College Basketball Needs Drastic Changes
By Jim Weber
Now that the college football regular season has ended and the Heisman Trophy has been handed out, this is supposed to be the time when college sports fans turn their focus to college hoops.
Except, that’s not happening this year. No one is talking about the sport or its games right now, as the NFL and NBA are dominating all the headlines.
Why is this happening? That’s easy: The games aren’t very exciting to watch.
First of all, there’s no star power this season. There isn’t a dominant freshman like Anthony Davis. There isn’t even a single “must watch” player like college football’s Johnny Manziel. The overlying problem is that offense in college basketball this season is at historic lows and games like Georgetown’s 37-36 victory over Tennessee on Nov. 30 are embarrassing the product as a whole.
In any sport, more scoring means more excitement. The NFL and NBA certainly figured this out in recent years. Well consider this: During the 1990 college basketball season, five teams averaged over 92.1 PPG. Last season, the highest scoring team was North Carolina at 81.3 PPG - almost a full ten points lower.
College basketball is in a precarious position right now. College football trails only the NFL as America’s favorite sport and its explosive growth in popularity has no end in sight. Meanwhile, college basketball continues to fade into obscurity while being overshadowed by the star-driven NBA. In 2011, ratings for college basketball reportedly hit a seven-year low.
Obviously the biggest source of this problem is the brain drain of players leaving for the NBA, like the 49 underclassmen who went pro last season. Most of those are now sitting on NBA benches or not even in the league. Unfortunately, this drain will never change unless the NBA increases the age limit.
But that doesn’t mean there’s nothing the NCAA can do to put a jolt back in the sport. There is almost a unanimous cry for increased scoring in college basketball to harken back to the glory days of college basketball in the 1990s and teams that played at warp-speed like Loyola Marymount - excellently profiled here by Sports Illustrated’s Luke Winn.
With college basketball’s ratings and significance continuing to slip and this year’s start to the season equating to a tree falling in the forest, NCAA president Mark Emmert must enact changes to restore college basketball’s popularity with casual sports fans with a three-point plan:
#1: Reduce the Shot Clock
I’ve already made the case for reducing the shot clock from 35 seconds to the NBA level of 24 seconds. Naturally, it’s a controversial position to take. But I just don’t see another way to increase the number of possessions and shots back to where they were 20 years ago. Some people say it will ruin the college game and make it a poor man’s version of the NBA. There were also people saying a 35-second clock and 3-point line would doom college basketball, though they’ve both proven to be great additions. Plus, a reduced shot clock will result in less hackathons at the end of games. If a 24-second shot seems limiting, consider this: Grinnell averages a shot every five seconds. And as the DIII school has proven, you often get better shots this way because the defense doesn’t have a chance to set up.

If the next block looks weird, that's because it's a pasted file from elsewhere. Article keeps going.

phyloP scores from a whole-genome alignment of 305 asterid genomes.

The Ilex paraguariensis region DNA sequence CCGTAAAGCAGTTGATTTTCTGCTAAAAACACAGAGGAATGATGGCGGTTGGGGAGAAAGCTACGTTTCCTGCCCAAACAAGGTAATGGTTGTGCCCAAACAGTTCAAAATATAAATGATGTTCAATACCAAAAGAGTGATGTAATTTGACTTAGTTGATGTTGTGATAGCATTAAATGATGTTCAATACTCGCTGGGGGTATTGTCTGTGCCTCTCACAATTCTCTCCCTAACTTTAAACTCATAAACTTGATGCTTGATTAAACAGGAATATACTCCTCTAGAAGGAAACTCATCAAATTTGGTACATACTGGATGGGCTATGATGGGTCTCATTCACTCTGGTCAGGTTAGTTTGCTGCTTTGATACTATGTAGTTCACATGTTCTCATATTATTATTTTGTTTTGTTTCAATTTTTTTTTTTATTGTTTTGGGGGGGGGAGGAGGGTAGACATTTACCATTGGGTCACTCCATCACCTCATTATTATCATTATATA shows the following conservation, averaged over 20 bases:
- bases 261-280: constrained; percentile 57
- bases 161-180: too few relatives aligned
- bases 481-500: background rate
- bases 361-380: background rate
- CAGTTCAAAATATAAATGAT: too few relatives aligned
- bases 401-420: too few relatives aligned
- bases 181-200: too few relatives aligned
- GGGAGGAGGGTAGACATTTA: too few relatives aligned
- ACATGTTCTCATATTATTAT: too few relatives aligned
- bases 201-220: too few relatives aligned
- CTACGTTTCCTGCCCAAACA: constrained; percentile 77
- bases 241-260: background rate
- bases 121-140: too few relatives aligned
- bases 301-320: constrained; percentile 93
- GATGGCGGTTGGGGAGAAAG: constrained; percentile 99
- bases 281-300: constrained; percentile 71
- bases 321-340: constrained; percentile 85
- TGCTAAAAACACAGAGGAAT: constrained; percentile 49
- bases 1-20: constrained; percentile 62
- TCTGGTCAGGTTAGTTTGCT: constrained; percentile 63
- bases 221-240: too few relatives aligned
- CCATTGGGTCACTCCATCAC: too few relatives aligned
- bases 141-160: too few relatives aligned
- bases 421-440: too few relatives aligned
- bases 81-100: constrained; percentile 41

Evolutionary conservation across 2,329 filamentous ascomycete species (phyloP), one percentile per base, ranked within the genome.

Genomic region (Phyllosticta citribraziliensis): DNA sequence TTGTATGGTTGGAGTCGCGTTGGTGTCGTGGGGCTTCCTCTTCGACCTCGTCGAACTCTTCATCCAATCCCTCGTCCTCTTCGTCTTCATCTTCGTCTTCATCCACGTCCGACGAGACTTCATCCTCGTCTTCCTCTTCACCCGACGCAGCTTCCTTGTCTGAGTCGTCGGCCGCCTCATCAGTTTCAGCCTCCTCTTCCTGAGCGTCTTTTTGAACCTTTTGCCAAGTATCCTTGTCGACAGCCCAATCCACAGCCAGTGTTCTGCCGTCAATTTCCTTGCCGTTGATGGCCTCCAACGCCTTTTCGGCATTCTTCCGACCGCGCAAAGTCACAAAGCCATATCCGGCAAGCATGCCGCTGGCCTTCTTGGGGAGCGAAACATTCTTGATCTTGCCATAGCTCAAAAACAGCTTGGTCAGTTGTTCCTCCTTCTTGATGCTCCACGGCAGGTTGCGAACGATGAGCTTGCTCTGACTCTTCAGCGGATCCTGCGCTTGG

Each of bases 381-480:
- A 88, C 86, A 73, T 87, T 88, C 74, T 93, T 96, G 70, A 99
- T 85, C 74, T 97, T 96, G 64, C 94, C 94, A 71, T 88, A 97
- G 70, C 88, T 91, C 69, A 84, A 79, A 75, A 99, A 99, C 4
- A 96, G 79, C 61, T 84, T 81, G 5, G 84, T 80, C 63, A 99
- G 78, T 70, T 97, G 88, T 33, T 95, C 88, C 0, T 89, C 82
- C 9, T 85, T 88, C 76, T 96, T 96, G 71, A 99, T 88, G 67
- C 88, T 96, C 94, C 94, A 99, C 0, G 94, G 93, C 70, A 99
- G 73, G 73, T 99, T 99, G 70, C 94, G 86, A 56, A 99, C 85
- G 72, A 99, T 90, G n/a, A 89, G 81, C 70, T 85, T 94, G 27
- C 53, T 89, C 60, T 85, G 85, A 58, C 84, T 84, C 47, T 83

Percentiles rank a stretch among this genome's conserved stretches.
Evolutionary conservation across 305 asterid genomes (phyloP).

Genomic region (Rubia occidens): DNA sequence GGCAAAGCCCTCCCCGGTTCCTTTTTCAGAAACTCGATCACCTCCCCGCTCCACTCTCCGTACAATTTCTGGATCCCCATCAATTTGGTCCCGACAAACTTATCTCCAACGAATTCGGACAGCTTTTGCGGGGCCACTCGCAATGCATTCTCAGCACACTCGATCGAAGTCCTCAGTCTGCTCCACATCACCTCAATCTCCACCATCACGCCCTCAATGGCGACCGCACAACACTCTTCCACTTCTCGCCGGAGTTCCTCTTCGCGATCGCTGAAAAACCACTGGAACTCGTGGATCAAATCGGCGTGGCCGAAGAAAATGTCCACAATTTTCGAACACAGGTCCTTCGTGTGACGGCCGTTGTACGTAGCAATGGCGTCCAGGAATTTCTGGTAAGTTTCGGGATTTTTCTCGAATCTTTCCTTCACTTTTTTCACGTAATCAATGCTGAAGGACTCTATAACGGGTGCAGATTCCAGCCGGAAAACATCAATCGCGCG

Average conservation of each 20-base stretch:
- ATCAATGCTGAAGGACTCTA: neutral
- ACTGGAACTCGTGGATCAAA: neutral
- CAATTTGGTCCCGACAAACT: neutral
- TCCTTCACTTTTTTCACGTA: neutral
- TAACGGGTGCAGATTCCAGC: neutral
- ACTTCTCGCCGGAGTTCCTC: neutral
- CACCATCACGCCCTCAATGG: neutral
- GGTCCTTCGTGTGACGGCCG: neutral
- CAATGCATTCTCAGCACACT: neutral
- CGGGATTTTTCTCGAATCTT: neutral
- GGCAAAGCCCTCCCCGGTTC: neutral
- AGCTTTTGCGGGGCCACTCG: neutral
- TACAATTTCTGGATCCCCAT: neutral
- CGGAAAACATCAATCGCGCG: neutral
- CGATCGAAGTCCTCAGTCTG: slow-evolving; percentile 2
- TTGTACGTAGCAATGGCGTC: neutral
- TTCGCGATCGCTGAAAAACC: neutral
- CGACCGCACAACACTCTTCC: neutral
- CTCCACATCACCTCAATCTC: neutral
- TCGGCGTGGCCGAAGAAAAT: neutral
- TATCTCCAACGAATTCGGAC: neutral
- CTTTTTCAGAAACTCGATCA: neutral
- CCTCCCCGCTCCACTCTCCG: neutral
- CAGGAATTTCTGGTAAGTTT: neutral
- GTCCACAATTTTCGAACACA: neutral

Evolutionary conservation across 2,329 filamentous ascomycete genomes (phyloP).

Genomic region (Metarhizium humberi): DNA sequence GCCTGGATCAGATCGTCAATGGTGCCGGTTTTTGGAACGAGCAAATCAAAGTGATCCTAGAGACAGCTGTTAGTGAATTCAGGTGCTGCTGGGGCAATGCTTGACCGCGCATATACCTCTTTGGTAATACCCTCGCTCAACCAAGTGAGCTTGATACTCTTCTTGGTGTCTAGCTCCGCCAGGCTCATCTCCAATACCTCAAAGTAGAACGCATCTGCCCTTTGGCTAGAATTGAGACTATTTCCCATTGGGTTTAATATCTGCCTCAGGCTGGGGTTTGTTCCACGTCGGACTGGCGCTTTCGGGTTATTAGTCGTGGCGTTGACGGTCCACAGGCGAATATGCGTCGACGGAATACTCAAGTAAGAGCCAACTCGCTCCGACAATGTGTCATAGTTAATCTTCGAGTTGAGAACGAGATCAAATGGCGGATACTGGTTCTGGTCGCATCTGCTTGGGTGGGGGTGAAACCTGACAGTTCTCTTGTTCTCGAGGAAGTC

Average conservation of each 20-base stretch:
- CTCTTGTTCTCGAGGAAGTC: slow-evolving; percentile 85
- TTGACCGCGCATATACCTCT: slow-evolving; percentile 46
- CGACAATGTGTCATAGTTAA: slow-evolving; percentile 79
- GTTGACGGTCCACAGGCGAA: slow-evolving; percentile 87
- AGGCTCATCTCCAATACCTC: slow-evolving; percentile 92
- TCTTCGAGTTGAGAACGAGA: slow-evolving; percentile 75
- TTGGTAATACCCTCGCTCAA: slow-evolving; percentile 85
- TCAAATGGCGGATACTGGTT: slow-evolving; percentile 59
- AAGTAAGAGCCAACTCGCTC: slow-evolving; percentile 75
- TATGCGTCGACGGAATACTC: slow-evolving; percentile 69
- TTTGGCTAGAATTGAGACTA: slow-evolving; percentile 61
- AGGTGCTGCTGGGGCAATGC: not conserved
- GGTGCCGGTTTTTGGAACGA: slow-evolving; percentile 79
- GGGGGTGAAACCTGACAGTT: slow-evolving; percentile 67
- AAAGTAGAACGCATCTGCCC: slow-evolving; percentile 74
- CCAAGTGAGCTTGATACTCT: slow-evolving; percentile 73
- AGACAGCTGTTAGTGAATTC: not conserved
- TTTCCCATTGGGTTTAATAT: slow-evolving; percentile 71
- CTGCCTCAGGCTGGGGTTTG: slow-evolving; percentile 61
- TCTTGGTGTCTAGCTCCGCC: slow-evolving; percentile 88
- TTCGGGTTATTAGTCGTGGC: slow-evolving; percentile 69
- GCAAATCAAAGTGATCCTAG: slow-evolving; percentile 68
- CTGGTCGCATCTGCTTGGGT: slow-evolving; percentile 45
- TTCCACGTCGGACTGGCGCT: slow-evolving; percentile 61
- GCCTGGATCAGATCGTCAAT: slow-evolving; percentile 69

#2: Increase Blocking Calls
It’s no secret that drawing a charging call in college basketball has become a joke. While the NBA goes the other way by turning almost every play into an “and one,” you can basically draw a charge in college basketball by diving in front of a player as he drives to the basket. This has hurt scoring, encouraged defenders take more bad charges and resulted in increased flopping - all of which are bad for college hoops. As Jay Bilas has pointed out, the charge circle the NCAA first used last season to decrease charges has seemingly had the opposite effect, as officials rule almost anything that takes place outside the circle a charge. Whether the circle needs to be abolished or increased or the charge rule just needs to be enforced better is up to the NCAA, but something clearly needs to be done.
#3: Install a Defensive Three-Second Rule
College basketball purists just threw up in their mouths. Look, I know that Syracuse’s 2-3 zone defense and John Beilein’s 1-3-1 zone are staples of college basketball, but they are also gimmicks that reward bad defenders and hurt the game. By having a big man like Fab Melo squat in the lane like a goalie, the offensive team’s player and ball movement is limited and in turn hurts scoring and watchability. Why can a defensive player stand in the lane an entire possession while an offensive player only gets three seconds there? Heck, the NBA didn’t even allow zone defenses until 2001. And since then, zones have been curbed by this rule to increase the speed of the game - and that is with a 24-second shot clock.
Look, I love college sports and will always watch college hoops over the NBA even in its current state because of the pageantry and passion involved. But if the NCAA doesn’t address the urgent issues afflicting its game and restore college basketball to the way it was played two decades ago, I’m going to be part of a shrinking minority.
Photo: Troy Taormina/USA Today Sports Images